Woodland management: the origins and power of coppicing
Why is coppice wood sustainable? It’s all because it grows back. A first cut of a broadleaf tree will see several new stems sprouting within the following year, and hey presto, you get several young trees instead of one. Split your area of trees into sections (cants or coupes), and then cut one cant every year or every few years, and you have a rotational system, a continuous crop of poles and timber.
What you also create is a mosaic of different ages and heights, as well as different light levels reaching various parts of the woodland. Having lots of different environments services so many different creatures, and in fact much wildlife has come to rely on this system, because we were so into coppicing for so many thousands of years: woodland fritillary butterflies have reduced in number with the decline of coppicing, for example, and nightingales and dormice are quite bummed out too, among many others. Coppicing then, gets a lot of thumbs-ups on a lot of bases.
It’s also great because a young stem is doing a lot more vigorous photosynthesising than a mature tree which reaches a balance between growth and decay. So if you have a woodland full of coppice, you have an enormous amount of carbon dioxide being snaffled away and stored in the form of timber. That stored carbon ends up one of three ways: wood products (where the carbon is stored indefinitely and perhaps quite beautifully in a bespoke piece of furniture!); woodfuel (vastly less emission-releasing compared to fossil fuels); or as deadwood, creating a lovely habitat for various creepy crawlies and food for decomposing micro-organisms.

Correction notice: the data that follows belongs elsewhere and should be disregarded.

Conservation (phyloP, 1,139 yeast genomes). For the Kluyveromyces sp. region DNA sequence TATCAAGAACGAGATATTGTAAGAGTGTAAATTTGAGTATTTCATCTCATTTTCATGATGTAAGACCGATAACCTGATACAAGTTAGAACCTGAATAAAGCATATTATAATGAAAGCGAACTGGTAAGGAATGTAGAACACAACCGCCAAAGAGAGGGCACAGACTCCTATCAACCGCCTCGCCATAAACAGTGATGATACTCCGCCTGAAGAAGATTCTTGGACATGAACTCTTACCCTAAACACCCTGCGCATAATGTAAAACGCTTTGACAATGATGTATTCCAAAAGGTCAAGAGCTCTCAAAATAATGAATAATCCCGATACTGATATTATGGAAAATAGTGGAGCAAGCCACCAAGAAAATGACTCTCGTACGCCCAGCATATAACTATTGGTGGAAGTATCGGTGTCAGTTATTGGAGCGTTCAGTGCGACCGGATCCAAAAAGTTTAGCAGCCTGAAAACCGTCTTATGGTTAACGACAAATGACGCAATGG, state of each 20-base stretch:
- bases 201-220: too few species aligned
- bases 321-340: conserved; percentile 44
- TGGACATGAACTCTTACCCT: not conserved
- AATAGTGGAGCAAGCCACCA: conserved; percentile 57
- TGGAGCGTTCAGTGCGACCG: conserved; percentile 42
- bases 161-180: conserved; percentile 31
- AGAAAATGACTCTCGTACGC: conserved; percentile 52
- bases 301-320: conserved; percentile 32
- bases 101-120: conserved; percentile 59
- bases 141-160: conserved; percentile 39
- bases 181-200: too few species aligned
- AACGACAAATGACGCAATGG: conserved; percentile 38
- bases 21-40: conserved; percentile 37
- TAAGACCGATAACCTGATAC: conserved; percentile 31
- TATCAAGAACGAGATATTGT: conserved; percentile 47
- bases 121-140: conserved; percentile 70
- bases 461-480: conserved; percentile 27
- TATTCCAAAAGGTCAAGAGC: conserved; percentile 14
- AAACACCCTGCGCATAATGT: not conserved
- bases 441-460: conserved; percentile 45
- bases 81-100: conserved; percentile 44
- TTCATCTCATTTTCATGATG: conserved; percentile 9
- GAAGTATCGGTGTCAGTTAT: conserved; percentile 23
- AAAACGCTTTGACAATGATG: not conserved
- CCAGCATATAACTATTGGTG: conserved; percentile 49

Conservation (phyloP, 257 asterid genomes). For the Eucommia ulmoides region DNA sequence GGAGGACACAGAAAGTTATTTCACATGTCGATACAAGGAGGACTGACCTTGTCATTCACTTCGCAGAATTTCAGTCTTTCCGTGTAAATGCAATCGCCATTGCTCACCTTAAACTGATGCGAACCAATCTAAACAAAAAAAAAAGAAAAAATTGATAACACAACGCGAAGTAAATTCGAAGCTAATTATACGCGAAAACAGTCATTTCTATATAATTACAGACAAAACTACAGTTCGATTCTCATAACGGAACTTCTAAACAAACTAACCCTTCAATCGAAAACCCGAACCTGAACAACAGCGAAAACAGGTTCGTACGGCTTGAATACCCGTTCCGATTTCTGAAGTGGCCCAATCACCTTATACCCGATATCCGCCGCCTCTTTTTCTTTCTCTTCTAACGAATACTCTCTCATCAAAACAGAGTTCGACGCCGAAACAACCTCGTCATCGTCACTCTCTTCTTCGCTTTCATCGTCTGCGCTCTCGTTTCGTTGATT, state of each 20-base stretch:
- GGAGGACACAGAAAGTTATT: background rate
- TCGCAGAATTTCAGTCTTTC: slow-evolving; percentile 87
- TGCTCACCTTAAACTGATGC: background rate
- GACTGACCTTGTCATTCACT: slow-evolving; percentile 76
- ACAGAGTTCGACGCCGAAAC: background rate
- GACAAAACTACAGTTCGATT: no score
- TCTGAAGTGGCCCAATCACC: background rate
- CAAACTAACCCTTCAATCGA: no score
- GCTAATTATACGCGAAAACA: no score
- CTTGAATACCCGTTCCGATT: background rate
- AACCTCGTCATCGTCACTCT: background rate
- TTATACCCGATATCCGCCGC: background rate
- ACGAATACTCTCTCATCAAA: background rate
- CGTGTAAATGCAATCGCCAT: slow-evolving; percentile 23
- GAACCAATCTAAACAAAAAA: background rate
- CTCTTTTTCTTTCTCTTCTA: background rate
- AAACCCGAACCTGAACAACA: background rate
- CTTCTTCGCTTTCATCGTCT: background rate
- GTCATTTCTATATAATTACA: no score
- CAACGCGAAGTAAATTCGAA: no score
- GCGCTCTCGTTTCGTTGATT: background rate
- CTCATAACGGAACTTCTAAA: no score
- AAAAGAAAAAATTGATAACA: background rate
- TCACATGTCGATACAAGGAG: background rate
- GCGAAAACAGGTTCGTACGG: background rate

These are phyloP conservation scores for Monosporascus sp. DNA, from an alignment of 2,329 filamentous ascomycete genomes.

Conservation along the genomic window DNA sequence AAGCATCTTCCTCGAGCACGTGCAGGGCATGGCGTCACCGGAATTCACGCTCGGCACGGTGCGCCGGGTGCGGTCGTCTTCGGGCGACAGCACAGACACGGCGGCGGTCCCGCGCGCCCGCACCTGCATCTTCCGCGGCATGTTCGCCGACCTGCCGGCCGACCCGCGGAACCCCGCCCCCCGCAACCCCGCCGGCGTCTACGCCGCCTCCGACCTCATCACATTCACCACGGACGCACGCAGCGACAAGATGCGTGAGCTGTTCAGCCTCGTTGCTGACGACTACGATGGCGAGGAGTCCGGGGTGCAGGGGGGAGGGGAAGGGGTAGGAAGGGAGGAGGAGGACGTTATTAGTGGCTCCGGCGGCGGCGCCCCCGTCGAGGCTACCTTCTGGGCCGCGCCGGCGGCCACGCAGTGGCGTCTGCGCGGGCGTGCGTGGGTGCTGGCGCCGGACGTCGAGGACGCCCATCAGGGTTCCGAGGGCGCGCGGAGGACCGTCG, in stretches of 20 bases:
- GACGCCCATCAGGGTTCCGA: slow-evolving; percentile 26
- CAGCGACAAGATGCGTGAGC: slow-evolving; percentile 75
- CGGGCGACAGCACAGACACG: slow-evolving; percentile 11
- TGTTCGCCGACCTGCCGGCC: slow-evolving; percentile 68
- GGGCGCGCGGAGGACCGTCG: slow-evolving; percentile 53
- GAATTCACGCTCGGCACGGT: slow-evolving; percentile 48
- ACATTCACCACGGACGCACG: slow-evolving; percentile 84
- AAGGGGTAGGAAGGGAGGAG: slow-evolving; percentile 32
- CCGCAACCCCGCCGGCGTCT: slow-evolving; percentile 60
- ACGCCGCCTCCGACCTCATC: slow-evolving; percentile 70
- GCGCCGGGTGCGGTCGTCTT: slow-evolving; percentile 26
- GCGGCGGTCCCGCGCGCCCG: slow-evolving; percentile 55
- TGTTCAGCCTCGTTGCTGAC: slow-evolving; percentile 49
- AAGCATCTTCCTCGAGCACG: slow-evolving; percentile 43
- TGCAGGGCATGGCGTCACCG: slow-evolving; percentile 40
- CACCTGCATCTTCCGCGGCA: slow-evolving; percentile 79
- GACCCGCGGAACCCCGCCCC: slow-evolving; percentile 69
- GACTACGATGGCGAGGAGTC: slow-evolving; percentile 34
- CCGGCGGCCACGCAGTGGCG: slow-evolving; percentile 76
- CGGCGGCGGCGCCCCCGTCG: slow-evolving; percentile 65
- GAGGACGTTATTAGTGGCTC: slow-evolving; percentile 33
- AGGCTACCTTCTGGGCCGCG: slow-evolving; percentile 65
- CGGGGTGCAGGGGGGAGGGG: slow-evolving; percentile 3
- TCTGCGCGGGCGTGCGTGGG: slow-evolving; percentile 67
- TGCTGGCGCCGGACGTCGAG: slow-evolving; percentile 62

Coppicing is normally done using chainsaws, cutting as close to the base of the stool as possible and leaving an angled cut, so that water will run off, rather than sit in the stool and cause rot. Typically billhooks are then employed to clean off the side branches along each pole. A billhook or side axe would also be used to provide the required finish to either end of the pole depending on the product needed, such as a point for a hedge-laying stake, a toothpick angle for a beanpole, or grooming branch tops into fans along one plane to support growing peas (peasticks). This is certainly the practice when cutting hazel coppice, which is a much sought after species for a number of uses. Its strength, flexibility, and potential for long straight growth, make it the favoured plant for supplying stakes and binders, for example – products needed to secure cut-and-bent stems as part of the beautiful practice of traditional hedge-laying.
Hazel is also of course the inspiration for the Sebastian Cox ‘Underwood’ collection, normally sourced from the Cox family woodland. This winter season we’ve sourced hazel from further afield, so as to give time to bring the Cox crop into rotation as part of its new woodland management plan [link]. One of these locations is the very lovely Plumpton Wood, part of the Plumpton College estate, which is where I was taught about coppice management in the first place! And how to formulate a woodland management plan!
Supporting coppice systems upholds a tradition which has come about through its evolution as a sustainable practice, and as a visible story in the landscape of the intertwining of human, animal and plant activity. Long may it continue.
High Weald Woodlands Carbon Report